As is traditionally the case, Intel’s CEO Paul Otellini opened up the Intel Developer’s Forum with a keynote address in the theater at the Moscone Center in San Francisco. The focus of Otellini’s talk was the “future of computing” and how Intel plans to capitalize on current trends and growth in the mobile device market. Otellini’s opinion is that we are still in the early stages in this evolution of computing and moving forward, no one device will be at the center of the computing experience. But of course, Intel plans to capitalize on all of them.
To power all of the different devices, whether they be in our pockets or on our desktops, Intel remains committed to advancing Moore’s Law and producing smaller, faster, more power-efficient transistors. The projected growth in transistor consumption Otellini spoke about was staggering—the graphs in the slides speak for themselves. While on the topic of transistors, Mr. Otellini also mentioned that Intel is already well into 14nm process development and that the company has already begun building-up and tooling fabs in preparation for 14nm production. In the more immediate future, however, Intel’s plan is to focus on the move to full 22nm tri-gate production and the transition of emerging Ultrabooks to the company’s upcoming Ivy Bridge architecture next year to enable more performance, smaller form factors, and better battery life.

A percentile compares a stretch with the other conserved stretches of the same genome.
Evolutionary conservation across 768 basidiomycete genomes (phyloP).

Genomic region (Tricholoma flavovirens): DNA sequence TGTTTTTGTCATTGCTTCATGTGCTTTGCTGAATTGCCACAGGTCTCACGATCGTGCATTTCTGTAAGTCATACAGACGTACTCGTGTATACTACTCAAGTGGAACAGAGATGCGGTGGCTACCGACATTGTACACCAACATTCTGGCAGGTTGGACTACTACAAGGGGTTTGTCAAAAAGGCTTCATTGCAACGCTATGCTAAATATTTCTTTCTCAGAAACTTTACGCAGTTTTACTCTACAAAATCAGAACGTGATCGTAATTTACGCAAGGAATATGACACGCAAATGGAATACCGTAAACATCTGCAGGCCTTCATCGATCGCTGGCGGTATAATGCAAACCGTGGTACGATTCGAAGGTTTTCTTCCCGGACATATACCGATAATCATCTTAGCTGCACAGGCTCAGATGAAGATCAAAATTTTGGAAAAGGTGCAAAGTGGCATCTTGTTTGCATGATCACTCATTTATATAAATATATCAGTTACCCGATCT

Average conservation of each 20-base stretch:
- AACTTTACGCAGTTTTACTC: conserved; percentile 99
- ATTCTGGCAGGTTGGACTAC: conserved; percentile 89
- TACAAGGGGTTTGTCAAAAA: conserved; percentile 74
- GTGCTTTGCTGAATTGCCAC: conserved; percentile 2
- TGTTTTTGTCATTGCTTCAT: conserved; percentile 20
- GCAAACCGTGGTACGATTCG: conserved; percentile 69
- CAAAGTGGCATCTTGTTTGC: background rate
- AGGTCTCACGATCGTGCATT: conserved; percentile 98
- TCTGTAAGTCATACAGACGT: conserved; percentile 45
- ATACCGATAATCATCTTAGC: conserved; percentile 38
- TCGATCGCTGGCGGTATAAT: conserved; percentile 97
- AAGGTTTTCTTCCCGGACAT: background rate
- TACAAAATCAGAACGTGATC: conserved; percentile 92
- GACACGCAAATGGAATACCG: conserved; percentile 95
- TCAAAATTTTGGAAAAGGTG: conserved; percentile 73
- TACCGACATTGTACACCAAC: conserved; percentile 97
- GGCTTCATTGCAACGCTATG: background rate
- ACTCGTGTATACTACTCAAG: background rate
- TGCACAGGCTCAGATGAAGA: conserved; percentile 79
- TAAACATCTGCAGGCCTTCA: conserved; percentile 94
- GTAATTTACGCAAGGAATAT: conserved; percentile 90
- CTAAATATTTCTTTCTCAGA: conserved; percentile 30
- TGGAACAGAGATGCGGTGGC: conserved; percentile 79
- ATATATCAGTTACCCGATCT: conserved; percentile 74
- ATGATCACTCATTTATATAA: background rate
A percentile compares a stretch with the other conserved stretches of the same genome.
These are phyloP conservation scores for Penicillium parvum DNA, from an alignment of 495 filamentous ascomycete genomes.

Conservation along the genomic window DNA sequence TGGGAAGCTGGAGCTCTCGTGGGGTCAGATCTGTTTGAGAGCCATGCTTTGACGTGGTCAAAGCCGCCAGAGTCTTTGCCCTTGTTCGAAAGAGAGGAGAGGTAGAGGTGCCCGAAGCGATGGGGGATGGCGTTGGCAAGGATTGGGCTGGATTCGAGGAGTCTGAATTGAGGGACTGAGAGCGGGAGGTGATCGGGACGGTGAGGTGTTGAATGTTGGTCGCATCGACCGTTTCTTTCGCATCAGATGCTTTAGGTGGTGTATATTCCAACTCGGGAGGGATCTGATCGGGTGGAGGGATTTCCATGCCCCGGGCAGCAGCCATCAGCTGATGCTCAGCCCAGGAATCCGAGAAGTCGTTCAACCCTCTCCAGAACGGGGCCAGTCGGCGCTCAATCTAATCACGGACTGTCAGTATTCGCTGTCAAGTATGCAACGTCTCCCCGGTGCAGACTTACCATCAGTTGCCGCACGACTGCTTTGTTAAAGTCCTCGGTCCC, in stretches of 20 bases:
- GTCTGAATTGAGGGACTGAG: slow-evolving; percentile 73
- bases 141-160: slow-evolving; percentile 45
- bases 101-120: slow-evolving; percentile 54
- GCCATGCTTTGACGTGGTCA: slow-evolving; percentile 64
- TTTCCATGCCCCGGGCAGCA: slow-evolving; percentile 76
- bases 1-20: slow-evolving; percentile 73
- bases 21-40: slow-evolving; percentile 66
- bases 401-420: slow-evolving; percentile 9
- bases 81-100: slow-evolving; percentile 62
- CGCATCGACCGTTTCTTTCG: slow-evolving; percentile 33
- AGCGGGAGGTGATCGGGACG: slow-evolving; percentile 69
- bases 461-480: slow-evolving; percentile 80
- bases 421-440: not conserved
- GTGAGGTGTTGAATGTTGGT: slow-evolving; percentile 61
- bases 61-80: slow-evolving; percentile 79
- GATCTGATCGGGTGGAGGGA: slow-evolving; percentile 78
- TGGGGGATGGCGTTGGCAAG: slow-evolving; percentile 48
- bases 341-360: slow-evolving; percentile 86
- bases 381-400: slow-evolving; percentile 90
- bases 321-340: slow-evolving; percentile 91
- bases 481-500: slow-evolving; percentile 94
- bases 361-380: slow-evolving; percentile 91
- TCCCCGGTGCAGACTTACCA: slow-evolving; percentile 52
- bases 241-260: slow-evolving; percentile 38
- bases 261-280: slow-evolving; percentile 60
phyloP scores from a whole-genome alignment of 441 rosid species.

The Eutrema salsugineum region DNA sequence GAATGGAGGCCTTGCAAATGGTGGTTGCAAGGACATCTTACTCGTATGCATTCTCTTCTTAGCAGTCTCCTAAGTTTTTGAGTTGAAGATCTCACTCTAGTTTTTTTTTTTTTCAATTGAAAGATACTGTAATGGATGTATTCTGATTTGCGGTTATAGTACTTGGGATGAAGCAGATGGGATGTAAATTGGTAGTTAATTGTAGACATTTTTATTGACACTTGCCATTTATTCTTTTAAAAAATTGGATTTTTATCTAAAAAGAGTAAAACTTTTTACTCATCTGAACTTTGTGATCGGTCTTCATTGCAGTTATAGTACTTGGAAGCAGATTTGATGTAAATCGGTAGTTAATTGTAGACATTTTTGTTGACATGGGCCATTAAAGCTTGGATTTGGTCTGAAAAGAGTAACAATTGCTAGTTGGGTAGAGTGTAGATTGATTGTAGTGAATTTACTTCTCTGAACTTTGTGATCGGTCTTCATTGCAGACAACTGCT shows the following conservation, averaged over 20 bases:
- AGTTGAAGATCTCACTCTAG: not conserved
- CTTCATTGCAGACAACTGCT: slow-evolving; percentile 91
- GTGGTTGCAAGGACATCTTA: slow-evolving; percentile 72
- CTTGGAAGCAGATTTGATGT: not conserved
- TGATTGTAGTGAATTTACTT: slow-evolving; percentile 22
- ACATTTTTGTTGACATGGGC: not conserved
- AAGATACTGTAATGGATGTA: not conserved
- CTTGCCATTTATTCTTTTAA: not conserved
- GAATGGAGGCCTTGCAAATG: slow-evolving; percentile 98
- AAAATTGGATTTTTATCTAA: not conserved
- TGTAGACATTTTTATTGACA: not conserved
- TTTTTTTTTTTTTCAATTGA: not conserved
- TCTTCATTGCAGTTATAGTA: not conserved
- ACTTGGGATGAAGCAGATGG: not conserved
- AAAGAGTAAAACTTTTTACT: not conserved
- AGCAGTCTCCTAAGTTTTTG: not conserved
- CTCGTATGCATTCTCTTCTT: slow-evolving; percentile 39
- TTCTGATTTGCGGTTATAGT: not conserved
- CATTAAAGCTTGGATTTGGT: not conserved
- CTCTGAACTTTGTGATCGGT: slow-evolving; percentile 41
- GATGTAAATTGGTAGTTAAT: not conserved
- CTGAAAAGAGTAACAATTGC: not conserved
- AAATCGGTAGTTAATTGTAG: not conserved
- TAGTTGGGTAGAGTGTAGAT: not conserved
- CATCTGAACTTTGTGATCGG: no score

Further discussing mobile form factors, Mr. Otellini also mentioned that Intel is already done with their next-gen Haswell processor architecture as well. According to Otellini, Haswell will offer a 30% reduction in power over current-gen Sandy Bridge architectures and integrate fine-grained, system level power management that could bring the total power of the entire platform down by a factor of 20 versus today’s solutions. He says Haswell will enable true “all day computing” when it arrives.
Further on in his presentation, Mr. Otellini then began bringing out guests to participate in a number of on-stage demos. The first was a demonstration of a low-power, experimental processor that was being powered by nothing but a small solar-cell, yet it was still able to run Windows. It was said that the chip was operating close to the voltage threshold of the transistors, but the actual number was not disclosed. Blocking the light source from the solar cell resulted in the system hanging—which was intentional believe it or not. Otellini then mentioned Intel does not have plans to productize a solar-powered platform—yet. Emphasis on “yet”.
Next up was a demo of an application that took all of the photos posted of St. Peter’s Basilica and used data gleaned from the images to create an accurate 3D model. Otellini mentioned the possibility of using the technology for crowd-sourced 3D models of events and other locations, and that it requires immense horsepower to compile all of the data; enabled by Intel, of course.